Review: Amnesia

Marthe Keller and Max Riemelt in Amnesia

I keep stumbling onto movies with Sense8’s Max Riemelt. Amnesia is one of those. Amnesia is set on the glorious island of Ibiza, which is as much a character in the story as the people.

Amnesia is about remembering and forgetting, about facing the past and not facing the past. It’s about playing techno music in a club called Amnesia on the party island of Ibiza.

Martha Sagell (Marthe Keller) lives on a remote hillside in Ibiza. She’s been there since the end of World War II. She’s German, but has renounced everything German in herself. She won’t speak German, she won’t ride in a German made car, she won’t drink German wine. She won’t return to Germany even to sell a valuable property near the Black Forest.

Her beautiful home provides her with a garden, fish from the Mediterranean Sea just down the hill, and a peaceful life. It’s 1990 and the Berlin Wall has just been torn down.

Jo Gellert (Riemelt) moves into a house above hers on the hillside. He’s young, he’s German, and he wants to be a DJ playing techno music in the bars on the island.

They become very good friends. Jo has a crush on Martha, despite their age difference. Martha in her 70s is as beautiful and enticing as any woman. It’s easy to see why Jo would be attracted to her.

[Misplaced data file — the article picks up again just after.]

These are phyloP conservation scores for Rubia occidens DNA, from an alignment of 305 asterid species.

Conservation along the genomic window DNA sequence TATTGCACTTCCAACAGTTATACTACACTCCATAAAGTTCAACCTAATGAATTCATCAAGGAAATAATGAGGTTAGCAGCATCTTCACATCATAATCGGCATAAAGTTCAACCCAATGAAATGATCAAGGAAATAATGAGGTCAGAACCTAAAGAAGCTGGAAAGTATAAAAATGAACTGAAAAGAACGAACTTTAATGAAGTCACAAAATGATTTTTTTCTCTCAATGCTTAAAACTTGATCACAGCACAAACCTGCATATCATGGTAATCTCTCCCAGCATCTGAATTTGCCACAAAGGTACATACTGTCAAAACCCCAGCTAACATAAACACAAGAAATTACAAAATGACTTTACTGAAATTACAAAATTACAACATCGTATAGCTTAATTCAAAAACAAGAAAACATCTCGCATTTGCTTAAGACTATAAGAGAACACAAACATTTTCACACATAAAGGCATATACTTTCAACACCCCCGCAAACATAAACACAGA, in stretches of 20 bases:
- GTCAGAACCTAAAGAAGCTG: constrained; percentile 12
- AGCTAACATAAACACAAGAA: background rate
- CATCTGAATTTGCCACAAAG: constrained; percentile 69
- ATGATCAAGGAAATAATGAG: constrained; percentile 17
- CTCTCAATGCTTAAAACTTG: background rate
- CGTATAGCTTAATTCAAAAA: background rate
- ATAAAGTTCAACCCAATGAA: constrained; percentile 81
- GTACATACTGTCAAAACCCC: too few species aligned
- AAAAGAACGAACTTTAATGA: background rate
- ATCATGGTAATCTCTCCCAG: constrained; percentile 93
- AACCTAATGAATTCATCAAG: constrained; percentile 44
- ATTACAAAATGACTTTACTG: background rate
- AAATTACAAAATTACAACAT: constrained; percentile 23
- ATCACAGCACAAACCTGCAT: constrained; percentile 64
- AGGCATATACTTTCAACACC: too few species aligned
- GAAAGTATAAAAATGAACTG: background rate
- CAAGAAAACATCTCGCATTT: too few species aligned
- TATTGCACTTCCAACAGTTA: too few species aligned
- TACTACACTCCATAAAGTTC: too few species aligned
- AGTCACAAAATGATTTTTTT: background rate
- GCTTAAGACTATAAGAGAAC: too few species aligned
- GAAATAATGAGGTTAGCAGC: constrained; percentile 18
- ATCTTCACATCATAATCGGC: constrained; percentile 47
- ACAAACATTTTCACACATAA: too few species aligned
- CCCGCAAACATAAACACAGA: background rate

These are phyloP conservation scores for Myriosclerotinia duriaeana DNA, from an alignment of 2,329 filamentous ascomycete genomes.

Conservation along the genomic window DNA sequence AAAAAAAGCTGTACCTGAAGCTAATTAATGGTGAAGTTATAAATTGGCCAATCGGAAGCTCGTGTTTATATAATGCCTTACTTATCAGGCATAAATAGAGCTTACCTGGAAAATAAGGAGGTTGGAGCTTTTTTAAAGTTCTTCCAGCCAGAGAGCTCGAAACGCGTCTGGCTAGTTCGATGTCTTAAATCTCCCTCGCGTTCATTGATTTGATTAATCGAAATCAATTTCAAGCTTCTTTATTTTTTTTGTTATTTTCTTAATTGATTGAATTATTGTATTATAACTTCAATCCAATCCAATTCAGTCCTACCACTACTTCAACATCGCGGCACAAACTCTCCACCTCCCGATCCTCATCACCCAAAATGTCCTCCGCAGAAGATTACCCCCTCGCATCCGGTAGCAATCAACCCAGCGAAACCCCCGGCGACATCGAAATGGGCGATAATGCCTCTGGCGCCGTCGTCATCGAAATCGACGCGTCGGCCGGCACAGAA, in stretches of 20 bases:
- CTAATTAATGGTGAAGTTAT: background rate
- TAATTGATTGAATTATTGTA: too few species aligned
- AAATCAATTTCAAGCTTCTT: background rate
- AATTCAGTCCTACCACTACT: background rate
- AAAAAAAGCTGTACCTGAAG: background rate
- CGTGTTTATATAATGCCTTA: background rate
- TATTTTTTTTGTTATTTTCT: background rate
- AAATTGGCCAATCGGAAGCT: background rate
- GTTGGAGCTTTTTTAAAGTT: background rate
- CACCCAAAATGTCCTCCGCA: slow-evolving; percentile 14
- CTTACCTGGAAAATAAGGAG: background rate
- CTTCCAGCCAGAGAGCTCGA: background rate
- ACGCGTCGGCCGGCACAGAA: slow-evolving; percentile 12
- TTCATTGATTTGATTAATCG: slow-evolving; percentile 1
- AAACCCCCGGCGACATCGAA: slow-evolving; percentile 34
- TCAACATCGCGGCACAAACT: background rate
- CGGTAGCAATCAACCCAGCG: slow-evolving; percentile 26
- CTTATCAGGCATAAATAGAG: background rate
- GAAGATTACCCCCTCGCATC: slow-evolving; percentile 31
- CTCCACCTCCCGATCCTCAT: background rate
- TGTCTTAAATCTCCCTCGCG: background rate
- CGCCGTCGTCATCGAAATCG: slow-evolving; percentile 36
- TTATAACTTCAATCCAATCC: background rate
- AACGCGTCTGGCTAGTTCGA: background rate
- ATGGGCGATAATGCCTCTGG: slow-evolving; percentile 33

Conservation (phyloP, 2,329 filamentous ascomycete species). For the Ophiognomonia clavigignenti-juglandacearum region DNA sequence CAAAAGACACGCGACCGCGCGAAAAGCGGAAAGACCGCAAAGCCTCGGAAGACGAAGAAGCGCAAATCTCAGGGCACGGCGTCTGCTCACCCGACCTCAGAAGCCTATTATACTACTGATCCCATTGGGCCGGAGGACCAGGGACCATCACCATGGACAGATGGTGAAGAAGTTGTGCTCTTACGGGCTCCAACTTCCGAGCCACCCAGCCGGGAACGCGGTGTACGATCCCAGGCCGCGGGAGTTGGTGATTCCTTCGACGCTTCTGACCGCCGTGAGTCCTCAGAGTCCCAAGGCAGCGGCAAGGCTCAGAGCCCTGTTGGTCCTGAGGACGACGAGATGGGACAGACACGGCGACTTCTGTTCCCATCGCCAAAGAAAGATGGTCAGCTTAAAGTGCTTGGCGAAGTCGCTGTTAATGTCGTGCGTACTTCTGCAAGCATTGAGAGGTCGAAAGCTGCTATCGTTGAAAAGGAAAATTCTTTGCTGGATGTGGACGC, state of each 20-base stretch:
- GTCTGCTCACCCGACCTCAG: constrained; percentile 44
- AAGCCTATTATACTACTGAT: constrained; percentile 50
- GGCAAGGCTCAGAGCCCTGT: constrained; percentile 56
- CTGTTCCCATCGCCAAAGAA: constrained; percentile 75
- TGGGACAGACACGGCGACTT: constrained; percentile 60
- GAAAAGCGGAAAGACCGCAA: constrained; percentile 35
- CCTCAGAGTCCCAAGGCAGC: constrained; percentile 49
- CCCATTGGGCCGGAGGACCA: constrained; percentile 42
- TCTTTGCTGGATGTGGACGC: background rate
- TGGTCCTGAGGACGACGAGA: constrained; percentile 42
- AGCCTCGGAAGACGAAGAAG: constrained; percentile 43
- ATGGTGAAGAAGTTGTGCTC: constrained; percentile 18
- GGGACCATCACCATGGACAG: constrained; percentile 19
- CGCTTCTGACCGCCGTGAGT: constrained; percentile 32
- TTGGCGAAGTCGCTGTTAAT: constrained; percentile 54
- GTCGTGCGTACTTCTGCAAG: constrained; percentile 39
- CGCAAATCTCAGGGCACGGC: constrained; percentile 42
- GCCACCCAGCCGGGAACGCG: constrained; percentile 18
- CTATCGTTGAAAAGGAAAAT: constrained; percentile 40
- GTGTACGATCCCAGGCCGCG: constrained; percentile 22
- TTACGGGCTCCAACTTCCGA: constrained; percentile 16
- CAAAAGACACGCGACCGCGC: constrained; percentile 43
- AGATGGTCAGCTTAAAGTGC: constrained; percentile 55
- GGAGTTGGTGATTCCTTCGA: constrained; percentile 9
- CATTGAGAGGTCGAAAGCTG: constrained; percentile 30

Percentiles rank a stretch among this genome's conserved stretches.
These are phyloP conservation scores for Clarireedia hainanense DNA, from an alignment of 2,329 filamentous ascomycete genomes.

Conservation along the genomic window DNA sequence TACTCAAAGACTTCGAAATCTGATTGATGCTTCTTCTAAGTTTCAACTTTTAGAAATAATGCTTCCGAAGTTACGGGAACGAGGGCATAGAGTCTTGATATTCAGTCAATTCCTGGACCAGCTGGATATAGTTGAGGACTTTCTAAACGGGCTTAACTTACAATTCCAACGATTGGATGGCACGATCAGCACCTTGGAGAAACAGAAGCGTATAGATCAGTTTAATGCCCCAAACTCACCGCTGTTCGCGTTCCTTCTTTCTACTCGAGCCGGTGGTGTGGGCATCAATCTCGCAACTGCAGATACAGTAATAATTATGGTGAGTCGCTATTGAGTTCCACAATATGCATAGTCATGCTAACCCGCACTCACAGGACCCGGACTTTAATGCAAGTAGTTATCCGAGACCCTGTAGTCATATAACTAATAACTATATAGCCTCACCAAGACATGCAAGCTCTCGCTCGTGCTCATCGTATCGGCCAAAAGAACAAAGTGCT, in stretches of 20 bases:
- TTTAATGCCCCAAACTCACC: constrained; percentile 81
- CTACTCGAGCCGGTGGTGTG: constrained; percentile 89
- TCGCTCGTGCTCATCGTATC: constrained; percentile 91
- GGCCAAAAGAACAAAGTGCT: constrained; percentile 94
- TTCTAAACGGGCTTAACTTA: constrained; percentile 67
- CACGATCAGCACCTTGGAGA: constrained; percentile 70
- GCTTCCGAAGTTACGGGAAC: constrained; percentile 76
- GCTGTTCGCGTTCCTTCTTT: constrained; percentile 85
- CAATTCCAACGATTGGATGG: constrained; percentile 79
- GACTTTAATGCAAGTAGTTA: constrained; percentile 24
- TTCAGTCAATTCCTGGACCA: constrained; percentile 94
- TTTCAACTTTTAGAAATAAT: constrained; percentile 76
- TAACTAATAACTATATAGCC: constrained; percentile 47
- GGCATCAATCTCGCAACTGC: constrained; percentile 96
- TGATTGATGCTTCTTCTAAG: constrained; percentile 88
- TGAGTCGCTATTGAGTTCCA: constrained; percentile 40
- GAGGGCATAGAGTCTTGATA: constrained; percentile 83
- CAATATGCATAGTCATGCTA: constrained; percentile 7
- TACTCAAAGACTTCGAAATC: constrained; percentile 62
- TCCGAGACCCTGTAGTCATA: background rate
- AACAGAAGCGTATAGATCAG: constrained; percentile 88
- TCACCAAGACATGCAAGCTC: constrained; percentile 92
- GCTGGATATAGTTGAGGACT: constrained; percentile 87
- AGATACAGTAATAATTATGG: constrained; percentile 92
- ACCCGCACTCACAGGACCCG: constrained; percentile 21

For a long time the film quietly explores their lives. The cello that sits unplayed in her house. The music studio in his house and the mesmerizing music he creates there. The way Martha lives happily without electricity. The right herbs to use on fresh fish.

Well into the film, Jo discovers that Martha is German. Finally the topic turns to traumas from WWII. Jo thinks it’s ancient history and Martha should move on.

Then Jo’s mother Elfriede (Corinna Kirchhoff) and grandfather Bruno (Bruno Ganz) come for a visit.

Bruno Ganz, Marthe Keller, Corinna Kirchhoff, and Max Riemelt in Amnesia

Martha prepares dinner for Jo and his family. Jo urges his grandfather to tell a story from WWII that Jo regarded as a happy bedtime story. But Martha’s probing uncovers the fetid truth behind it. It forces an end to the dinner party and a rift between Jo and his grandfather. Jo’s mother, who is a doctor and has spent her life helping Germany rebuild, confronts Martha about her choice to forget it ever happened.

This change point in the movie affects how all the characters will move forward with life. It asks all of the characters to deal with the past in ways they haven’t done before. Guilt, anger, regret, loss: it all comes up again. It never really goes away, does it? The decision is what to do with it.

This was a slow, quiet film. There was no exciting action, unless you consider Jo falling out of a rowboat into the sea and action scene. There was some music and dancing, but it wasn’t the focus of the film.

Barbet Schroeder directed Amnesia. It is currently available on Netflix and Amazon Video.

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